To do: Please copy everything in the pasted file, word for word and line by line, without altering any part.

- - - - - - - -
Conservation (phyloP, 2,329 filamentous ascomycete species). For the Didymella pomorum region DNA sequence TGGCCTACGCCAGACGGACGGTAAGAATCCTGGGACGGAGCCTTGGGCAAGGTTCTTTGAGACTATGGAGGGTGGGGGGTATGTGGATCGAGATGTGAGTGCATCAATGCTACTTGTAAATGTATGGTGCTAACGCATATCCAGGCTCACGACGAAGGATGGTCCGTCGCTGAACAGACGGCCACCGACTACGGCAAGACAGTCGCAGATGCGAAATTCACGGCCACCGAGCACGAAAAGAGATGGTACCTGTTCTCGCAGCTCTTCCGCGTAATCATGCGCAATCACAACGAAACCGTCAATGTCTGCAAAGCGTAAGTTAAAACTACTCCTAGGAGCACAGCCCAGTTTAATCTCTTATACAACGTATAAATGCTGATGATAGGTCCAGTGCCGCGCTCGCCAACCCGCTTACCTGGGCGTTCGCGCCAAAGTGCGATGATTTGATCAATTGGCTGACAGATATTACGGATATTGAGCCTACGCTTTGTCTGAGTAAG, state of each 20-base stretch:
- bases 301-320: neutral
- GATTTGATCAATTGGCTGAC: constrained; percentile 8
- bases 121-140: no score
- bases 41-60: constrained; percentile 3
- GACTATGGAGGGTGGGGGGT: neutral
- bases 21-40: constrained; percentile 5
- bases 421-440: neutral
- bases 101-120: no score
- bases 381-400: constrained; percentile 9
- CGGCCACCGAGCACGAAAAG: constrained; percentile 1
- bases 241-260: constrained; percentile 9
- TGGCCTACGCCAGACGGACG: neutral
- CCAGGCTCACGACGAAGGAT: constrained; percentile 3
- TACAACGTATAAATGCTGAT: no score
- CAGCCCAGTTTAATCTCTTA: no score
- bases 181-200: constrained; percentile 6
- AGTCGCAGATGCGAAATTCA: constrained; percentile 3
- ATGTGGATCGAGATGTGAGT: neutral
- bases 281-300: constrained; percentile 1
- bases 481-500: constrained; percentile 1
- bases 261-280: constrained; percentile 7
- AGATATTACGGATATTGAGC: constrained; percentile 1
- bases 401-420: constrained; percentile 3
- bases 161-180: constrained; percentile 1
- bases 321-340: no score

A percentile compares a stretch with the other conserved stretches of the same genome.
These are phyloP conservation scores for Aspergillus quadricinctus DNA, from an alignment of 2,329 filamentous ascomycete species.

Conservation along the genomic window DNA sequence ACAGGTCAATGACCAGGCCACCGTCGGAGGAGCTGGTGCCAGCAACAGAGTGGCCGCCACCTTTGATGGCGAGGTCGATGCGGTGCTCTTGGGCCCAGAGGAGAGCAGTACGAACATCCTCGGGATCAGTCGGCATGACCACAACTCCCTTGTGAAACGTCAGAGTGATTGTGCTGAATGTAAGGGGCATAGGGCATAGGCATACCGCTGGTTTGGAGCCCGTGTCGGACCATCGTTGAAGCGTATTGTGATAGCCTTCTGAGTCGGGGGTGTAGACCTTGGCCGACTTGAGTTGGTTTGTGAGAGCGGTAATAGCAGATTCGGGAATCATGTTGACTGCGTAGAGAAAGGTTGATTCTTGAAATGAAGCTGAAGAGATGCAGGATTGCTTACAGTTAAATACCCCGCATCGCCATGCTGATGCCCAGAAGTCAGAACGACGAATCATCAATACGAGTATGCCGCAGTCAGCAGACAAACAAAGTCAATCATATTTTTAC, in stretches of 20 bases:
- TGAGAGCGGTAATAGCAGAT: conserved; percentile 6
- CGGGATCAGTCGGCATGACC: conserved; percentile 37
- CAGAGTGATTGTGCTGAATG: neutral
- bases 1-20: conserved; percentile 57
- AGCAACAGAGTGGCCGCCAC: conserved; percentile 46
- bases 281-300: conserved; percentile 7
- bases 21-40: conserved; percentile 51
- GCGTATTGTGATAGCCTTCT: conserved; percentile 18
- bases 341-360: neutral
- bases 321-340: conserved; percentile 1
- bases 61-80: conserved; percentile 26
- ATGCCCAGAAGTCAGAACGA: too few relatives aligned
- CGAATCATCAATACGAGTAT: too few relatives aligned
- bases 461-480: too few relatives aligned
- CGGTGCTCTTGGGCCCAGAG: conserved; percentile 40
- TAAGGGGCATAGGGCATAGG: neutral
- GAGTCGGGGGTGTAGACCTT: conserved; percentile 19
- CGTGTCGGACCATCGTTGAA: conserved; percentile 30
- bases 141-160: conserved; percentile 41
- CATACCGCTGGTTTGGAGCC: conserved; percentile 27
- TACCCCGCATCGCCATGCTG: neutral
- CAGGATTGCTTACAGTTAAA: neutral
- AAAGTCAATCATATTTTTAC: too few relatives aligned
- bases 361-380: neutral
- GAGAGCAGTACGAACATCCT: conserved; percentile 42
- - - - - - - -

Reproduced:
Conservation (phyloP, 2,329 filamentous ascomycete species). For the Didymella pomorum region DNA sequence TGGCCTACGCCAGACGGACGGTAAGAATCCTGGGACGGAGCCTTGGGCAAGGTTCTTTGAGACTATGGAGGGTGGGGGGTATGTGGATCGAGATGTGAGTGCATCAATGCTACTTGTAAATGTATGGTGCTAACGCATATCCAGGCTCACGACGAAGGATGGTCCGTCGCTGAACAGACGGCCACCGACTACGGCAAGACAGTCGCAGATGCGAAATTCACGGCCACCGAGCACGAAAAGAGATGGTACCTGTTCTCGCAGCTCTTCCGCGTAATCATGCGCAATCACAACGAAACCGTCAATGTCTGCAAAGCGTAAGTTAAAACTACTCCTAGGAGCACAGCCCAGTTTAATCTCTTATACAACGTATAAATGCTGATGATAGGTCCAGTGCCGCGCTCGCCAACCCGCTTACCTGGGCGTTCGCGCCAAAGTGCGATGATTTGATCAATTGGCTGACAGATATTACGGATATTGAGCCTACGCTTTGTCTGAGTAAG, state of each 20-base stretch:
- bases 301-320: neutral
- GATTTGATCAATTGGCTGAC: constrained; percentile 8
- bases 121-140: no score
- bases 41-60: constrained; percentile 3
- GACTATGGAGGGTGGGGGGT: neutral
- bases 21-40: constrained; percentile 5
- bases 421-440: neutral
- bases 101-120: no score
- bases 381-400: constrained; percentile 9
- CGGCCACCGAGCACGAAAAG: constrained; percentile 1
- bases 241-260: constrained; percentile 9
- TGGCCTACGCCAGACGGACG: neutral
- CCAGGCTCACGACGAAGGAT: constrained; percentile 3
- TACAACGTATAAATGCTGAT: no score
- CAGCCCAGTTTAATCTCTTA: no score
- bases 181-200: constrained; percentile 6
- AGTCGCAGATGCGAAATTCA: constrained; percentile 3
- ATGTGGATCGAGATGTGAGT: neutral
- bases 281-300: constrained; percentile 1
- bases 481-500: constrained; percentile 1
- bases 261-280: constrained; percentile 7
- AGATATTACGGATATTGAGC: constrained; percentile 1
- bases 401-420: constrained; percentile 3
- bases 161-180: constrained; percentile 1
- bases 321-340: no score

A percentile compares a stretch with the other conserved stretches of the same genome.
These are phyloP conservation scores for Aspergillus quadricinctus DNA, from an alignment of 2,329 filamentous ascomycete species.

Conservation along the genomic window DNA sequence ACAGGTCAATGACCAGGCCACCGTCGGAGGAGCTGGTGCCAGCAACAGAGTGGCCGCCACCTTTGATGGCGAGGTCGATGCGGTGCTCTTGGGCCCAGAGGAGAGCAGTACGAACATCCTCGGGATCAGTCGGCATGACCACAACTCCCTTGTGAAACGTCAGAGTGATTGTGCTGAATGTAAGGGGCATAGGGCATAGGCATACCGCTGGTTTGGAGCCCGTGTCGGACCATCGTTGAAGCGTATTGTGATAGCCTTCTGAGTCGGGGGTGTAGACCTTGGCCGACTTGAGTTGGTTTGTGAGAGCGGTAATAGCAGATTCGGGAATCATGTTGACTGCGTAGAGAAAGGTTGATTCTTGAAATGAAGCTGAAGAGATGCAGGATTGCTTACAGTTAAATACCCCGCATCGCCATGCTGATGCCCAGAAGTCAGAACGACGAATCATCAATACGAGTATGCCGCAGTCAGCAGACAAACAAAGTCAATCATATTTTTAC, in stretches of 20 bases:
- TGAGAGCGGTAATAGCAGAT: conserved; percentile 6
- CGGGATCAGTCGGCATGACC: conserved; percentile 37
- CAGAGTGATTGTGCTGAATG: neutral
- bases 1-20: conserved; percentile 57
- AGCAACAGAGTGGCCGCCAC: conserved; percentile 46
- bases 281-300: conserved; percentile 7
- bases 21-40: conserved; percentile 51
- GCGTATTGTGATAGCCTTCT: conserved; percentile 18
- bases 341-360: neutral
- bases 321-340: conserved; percentile 1
- bases 61-80: conserved; percentile 26
- ATGCCCAGAAGTCAGAACGA: too few relatives aligned
- CGAATCATCAATACGAGTAT: too few relatives aligned
- bases 461-480: too few relatives aligned
- CGGTGCTCTTGGGCCCAGAG: conserved; percentile 40
- TAAGGGGCATAGGGCATAGG: neutral
- GAGTCGGGGGTGTAGACCTT: conserved; percentile 19
- CGTGTCGGACCATCGTTGAA: conserved; percentile 30
- bases 141-160: conserved; percentile 41
- CATACCGCTGGTTTGGAGCC: conserved; percentile 27
- TACCCCGCATCGCCATGCTG: neutral
- CAGGATTGCTTACAGTTAAA: neutral
- AAAGTCAATCATATTTTTAC: too few relatives aligned
- bases 361-380: neutral
- GAGAGCAGTACGAACATCCT: conserved; percentile 42